Falk is a savvy passer used to distributing the ball quickly. While lacking eye-popping arm strength, Falk does possess legitimate NFL-caliber accuracy, including terrific touch on deep balls. Further, he showed great toughness at Washington State and at the Senior Bowl, inspiring teammates with his selflessness and ability to overcome pain.

The fact that the Titans boast one of the league's better offensive lines and a talented young running back in Derrick Henry only makes the job of the quarterback -- whomever he may be -- that much easier in Tennessee.

To be clear, barring a complete disaster, Falk's only playing time this season is likely to come late in preseason games and that may even be the case a year from now. His unique skill-set matches Tennessee's new offense, however, and he does possess the intangibles teams look for in a quality back-up option.

Perhaps most importantly of all, Falk likely will receive the time to acclimate to the NFL game that his predecessors did not, which could help him someday prove a much better fit than his late draft selection would indicate.

It certainly did for Falk's childhood hero, New England Patriots star and future Hall of Famer Tom Brady, who was drafted with the exact same pick (199th overall) 18 years ago, benefitting from a year on the sideline with few expectations before ultimately taking over for former No. 1 overall pick and Falk's predecessor at Washington State, Drew Bledsoe.

Other thoughts on the Titans' 2018 draft class:

With all due respect to Falk, an underrated fit, in terms of immediate impact ability, it is clear why Robinson and Vrabel made securing Rashaan Evans the club's top draft-day priority, as he is an ascending star drafted at a position of need. The Titans moved up three spots to guarantee they'd get Evans, the latest star linebacker out of Alabama.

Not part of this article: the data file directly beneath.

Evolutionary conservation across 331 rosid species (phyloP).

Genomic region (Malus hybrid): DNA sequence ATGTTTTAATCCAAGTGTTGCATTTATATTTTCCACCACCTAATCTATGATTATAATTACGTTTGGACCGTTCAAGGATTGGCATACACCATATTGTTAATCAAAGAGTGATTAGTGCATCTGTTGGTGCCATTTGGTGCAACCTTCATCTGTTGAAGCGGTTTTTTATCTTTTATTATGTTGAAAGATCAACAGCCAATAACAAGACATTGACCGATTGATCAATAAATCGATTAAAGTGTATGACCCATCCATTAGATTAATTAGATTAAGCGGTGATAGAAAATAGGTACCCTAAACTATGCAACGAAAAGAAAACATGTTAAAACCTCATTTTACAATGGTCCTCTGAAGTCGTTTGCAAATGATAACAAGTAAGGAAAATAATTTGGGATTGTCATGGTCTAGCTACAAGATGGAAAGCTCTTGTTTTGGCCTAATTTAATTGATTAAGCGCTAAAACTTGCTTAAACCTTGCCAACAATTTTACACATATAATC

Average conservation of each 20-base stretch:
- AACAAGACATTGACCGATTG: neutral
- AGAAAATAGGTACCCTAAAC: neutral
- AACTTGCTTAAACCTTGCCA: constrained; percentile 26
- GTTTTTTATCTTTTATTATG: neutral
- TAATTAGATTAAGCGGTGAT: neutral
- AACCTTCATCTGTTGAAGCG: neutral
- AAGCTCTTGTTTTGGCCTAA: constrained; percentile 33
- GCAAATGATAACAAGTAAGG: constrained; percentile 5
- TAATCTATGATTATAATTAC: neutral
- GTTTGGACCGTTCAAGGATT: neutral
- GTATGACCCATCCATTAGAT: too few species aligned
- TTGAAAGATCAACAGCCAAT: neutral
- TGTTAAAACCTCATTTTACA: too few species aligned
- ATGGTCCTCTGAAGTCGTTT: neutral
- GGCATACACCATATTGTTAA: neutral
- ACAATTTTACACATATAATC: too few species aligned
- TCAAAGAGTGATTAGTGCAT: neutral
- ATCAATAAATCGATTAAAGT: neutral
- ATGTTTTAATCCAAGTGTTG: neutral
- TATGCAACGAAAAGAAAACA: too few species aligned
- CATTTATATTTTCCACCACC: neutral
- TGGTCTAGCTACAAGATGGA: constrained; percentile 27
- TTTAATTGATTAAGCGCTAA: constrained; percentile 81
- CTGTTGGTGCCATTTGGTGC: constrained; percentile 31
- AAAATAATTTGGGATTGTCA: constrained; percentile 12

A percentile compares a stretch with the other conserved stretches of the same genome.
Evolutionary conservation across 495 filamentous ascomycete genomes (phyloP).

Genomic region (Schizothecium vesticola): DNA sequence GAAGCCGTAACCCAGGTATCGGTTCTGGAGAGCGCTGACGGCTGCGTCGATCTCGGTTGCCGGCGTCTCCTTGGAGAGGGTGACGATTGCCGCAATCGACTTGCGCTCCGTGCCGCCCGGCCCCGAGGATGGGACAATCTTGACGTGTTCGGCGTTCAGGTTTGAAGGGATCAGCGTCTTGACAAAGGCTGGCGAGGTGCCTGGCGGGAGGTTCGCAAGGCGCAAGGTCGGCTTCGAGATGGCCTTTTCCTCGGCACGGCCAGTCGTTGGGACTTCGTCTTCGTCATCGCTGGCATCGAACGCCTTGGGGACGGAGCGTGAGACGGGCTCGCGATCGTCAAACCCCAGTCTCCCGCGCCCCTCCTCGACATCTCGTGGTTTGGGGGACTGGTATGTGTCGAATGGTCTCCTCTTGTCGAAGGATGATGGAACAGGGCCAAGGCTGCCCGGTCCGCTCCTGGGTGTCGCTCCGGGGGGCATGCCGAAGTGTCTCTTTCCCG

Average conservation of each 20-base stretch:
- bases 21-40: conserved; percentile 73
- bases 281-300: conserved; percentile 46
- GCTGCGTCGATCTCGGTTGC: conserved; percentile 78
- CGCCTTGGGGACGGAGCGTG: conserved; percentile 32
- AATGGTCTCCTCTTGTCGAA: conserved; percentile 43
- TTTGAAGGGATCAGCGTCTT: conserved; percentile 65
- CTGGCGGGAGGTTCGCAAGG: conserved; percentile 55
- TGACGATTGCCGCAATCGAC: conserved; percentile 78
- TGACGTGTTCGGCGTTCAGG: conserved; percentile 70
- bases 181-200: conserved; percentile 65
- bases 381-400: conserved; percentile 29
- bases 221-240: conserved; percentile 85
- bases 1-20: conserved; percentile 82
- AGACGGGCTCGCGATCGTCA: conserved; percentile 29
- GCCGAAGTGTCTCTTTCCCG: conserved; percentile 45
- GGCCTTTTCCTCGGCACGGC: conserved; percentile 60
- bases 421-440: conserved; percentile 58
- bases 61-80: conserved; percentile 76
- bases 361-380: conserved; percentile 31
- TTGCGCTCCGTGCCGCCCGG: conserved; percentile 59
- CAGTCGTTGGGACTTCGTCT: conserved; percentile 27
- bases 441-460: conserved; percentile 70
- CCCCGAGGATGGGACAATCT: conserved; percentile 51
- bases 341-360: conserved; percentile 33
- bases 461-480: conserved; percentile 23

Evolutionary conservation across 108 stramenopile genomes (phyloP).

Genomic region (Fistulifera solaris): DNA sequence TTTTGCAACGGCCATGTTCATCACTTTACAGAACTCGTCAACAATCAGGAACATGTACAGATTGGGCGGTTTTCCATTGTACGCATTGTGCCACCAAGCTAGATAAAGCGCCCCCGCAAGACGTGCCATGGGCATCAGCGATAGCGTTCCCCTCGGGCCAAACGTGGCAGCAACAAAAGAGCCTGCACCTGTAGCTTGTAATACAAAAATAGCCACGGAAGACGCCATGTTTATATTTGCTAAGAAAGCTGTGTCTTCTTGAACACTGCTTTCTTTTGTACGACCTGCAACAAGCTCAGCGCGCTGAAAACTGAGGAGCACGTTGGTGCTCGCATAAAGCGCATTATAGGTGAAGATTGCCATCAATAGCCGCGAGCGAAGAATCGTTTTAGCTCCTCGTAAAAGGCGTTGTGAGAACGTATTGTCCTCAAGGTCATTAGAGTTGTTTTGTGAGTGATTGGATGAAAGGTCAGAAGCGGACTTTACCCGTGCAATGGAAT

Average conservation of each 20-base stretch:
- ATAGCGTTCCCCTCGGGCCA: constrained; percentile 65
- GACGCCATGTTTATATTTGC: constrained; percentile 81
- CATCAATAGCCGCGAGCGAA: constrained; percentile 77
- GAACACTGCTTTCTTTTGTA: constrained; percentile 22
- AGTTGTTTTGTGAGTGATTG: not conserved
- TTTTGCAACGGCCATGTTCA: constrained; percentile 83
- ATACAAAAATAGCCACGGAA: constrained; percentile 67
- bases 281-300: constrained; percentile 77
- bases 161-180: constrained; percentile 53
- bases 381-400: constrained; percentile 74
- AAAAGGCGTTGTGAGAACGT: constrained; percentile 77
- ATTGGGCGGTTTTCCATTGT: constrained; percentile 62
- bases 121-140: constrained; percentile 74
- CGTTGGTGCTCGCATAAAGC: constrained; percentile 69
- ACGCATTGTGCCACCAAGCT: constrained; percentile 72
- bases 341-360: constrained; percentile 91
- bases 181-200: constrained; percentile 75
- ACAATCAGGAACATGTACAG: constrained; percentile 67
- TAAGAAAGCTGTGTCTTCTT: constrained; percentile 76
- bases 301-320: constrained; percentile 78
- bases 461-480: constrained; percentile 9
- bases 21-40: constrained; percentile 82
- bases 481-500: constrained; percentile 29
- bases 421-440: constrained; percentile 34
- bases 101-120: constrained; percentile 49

In part because of the talent ahead of him on the depth chart in Tuscaloosa, Evans did not become a full-time starter until his senior season. Once he did so, however, Evans' combination of closing speed and physicality stood out. Expect more of the same in Tennessee, with Evans' lack of starting experience resulting in occasional missteps early on but with him ultimately developing into a top defender and intimidator for the Titans.

Second- and fifth-round picks Harold Landry and Dane Cruikshank are talented prospects drafted into tough position groups, likely limiting the production of the former as a rookie and erasing that of the latter, who, as NFLDraftScout.com projected, is making the transition to safety from cornerback.

The presence of established edge rushers Derrick Morgan and Brian Orakpo as well as Jurrell Casey on the inside should leave Landry one-on-one opportunities when he's on the field but with Kevin Dodd (the No. 33 overall pick of the 2016 draft) among those also competing for time, it remains to be seen how often that comes for Landry in his rookie season.

Like Evans, Landry is capable of excelling once given an opportunity. He is slithery off the edge, beating tackles off the ball with a very quick first step and counters and he is proven turnover hound, forcing 10 fumbles over his career, including an NCAA-leading seven in 2016.

A nagging ankle injury contributed to disappointing production for Landry last year, which caused some to question his ability to hold up and produce over the course of an NFL season. At just over 6-foot-2 and 250 pounds, Landry is undersized and needs to stronger at the point of attack, too often getting washed out in the running game.

Tennessee's 2018 draft class:

1st Round, No. 22 overall: Rashaan Evans, ILB, Alabama

2nd Round, No. 41 overall: Harold Landry, OLB/DE, Boston College

5th Round, No. 152 overall: Dane Cruikshank, DB, Arizona

6th Round, No. 199 overall: Luke Falk, QB, Washington State

Key Undrafted Free Agents Signed:

Deontay Burnett, WR, Southern California

Nick DeLuca, ILB, North Dakota State

Akrum Wadley, RB, Iowa